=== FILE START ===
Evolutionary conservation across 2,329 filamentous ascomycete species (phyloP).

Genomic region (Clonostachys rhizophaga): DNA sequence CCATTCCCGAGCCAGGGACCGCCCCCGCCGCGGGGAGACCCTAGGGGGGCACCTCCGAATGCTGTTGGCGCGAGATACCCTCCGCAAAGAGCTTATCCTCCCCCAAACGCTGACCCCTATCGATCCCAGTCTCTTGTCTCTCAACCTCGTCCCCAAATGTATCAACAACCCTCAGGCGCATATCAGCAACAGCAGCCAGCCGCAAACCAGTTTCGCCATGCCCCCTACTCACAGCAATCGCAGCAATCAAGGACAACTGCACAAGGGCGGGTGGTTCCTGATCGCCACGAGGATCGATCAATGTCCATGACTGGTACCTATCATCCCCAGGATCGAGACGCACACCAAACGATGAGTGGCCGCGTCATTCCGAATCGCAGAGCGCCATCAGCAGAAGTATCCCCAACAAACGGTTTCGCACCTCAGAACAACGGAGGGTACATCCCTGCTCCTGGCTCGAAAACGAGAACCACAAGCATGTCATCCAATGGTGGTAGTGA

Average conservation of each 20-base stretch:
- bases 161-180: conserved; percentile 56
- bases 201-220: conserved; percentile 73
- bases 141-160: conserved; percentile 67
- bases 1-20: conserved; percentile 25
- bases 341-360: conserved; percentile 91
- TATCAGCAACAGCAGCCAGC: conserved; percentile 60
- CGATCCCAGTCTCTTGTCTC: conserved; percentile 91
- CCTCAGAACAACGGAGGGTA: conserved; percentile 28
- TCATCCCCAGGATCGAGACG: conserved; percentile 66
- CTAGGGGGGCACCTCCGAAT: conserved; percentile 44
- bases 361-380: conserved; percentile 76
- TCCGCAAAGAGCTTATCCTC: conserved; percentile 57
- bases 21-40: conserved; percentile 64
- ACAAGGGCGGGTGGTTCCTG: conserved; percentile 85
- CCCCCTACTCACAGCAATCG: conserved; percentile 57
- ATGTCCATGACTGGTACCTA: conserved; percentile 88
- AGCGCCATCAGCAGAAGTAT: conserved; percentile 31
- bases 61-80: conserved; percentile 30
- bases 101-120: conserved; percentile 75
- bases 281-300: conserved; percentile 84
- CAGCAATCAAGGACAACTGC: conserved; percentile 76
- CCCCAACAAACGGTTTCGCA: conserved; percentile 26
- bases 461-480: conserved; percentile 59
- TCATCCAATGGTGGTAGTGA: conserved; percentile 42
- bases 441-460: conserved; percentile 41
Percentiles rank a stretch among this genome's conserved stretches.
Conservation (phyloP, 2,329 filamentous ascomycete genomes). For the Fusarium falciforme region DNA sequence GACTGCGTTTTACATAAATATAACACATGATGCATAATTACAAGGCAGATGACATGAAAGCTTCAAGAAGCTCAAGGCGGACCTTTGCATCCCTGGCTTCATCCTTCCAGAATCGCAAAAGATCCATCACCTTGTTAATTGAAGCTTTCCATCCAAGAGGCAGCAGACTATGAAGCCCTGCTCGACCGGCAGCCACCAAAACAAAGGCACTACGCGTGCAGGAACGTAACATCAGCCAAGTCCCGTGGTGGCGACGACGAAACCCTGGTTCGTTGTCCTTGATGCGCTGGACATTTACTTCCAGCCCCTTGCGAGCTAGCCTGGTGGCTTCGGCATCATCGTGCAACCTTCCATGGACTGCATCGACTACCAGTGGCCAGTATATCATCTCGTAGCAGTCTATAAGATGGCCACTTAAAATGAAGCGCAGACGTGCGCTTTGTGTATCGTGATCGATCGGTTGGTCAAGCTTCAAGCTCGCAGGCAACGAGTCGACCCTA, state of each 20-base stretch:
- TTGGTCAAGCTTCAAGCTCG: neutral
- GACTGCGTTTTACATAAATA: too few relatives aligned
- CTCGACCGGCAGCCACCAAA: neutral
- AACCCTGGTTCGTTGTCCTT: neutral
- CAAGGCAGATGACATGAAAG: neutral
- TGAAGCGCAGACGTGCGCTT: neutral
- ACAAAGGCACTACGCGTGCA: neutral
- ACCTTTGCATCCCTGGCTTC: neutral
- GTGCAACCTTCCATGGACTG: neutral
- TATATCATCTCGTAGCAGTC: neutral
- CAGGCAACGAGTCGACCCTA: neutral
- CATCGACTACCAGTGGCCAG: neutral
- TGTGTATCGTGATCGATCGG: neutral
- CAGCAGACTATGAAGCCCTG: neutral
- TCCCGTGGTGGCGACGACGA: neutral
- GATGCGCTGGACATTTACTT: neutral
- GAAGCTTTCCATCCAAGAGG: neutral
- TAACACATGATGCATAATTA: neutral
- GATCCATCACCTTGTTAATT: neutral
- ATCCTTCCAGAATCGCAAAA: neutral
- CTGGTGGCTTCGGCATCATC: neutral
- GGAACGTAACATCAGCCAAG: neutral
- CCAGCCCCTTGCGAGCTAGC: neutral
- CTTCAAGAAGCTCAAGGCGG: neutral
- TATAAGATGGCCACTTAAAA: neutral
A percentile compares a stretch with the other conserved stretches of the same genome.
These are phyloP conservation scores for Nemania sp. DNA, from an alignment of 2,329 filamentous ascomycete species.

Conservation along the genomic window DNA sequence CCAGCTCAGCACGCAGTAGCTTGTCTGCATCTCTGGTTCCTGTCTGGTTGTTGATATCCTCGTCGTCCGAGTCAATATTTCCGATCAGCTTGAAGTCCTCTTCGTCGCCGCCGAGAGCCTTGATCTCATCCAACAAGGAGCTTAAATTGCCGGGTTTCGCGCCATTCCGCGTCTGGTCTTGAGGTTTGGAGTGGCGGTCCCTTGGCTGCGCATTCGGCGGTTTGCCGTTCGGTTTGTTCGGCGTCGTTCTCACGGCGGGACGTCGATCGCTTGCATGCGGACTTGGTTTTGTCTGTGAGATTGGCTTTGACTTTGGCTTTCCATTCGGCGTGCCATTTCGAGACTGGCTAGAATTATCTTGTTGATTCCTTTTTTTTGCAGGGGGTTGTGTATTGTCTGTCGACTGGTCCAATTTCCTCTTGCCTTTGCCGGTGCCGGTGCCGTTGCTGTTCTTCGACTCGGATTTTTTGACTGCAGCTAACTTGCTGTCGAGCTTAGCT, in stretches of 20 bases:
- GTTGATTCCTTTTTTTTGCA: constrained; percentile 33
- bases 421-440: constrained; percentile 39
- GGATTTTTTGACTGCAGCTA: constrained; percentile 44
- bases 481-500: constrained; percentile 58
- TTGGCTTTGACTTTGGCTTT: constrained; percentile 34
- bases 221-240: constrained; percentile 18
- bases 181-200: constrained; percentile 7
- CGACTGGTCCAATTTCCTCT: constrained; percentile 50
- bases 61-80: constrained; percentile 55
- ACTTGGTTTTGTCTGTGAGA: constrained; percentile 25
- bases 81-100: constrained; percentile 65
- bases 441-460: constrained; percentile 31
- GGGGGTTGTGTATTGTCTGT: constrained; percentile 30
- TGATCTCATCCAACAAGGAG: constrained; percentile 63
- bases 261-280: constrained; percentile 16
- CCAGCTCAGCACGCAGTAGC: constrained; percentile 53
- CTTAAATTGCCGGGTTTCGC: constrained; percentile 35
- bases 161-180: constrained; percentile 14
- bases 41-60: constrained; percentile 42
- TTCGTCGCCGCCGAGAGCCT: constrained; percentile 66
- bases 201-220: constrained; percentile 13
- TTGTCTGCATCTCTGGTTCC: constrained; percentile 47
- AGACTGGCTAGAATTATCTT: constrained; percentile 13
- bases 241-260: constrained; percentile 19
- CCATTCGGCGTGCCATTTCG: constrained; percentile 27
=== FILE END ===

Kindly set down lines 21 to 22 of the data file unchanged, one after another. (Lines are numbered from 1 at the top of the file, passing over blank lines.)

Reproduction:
- bases 61-80: conserved; percentile 30
- bases 101-120: conserved; percentile 75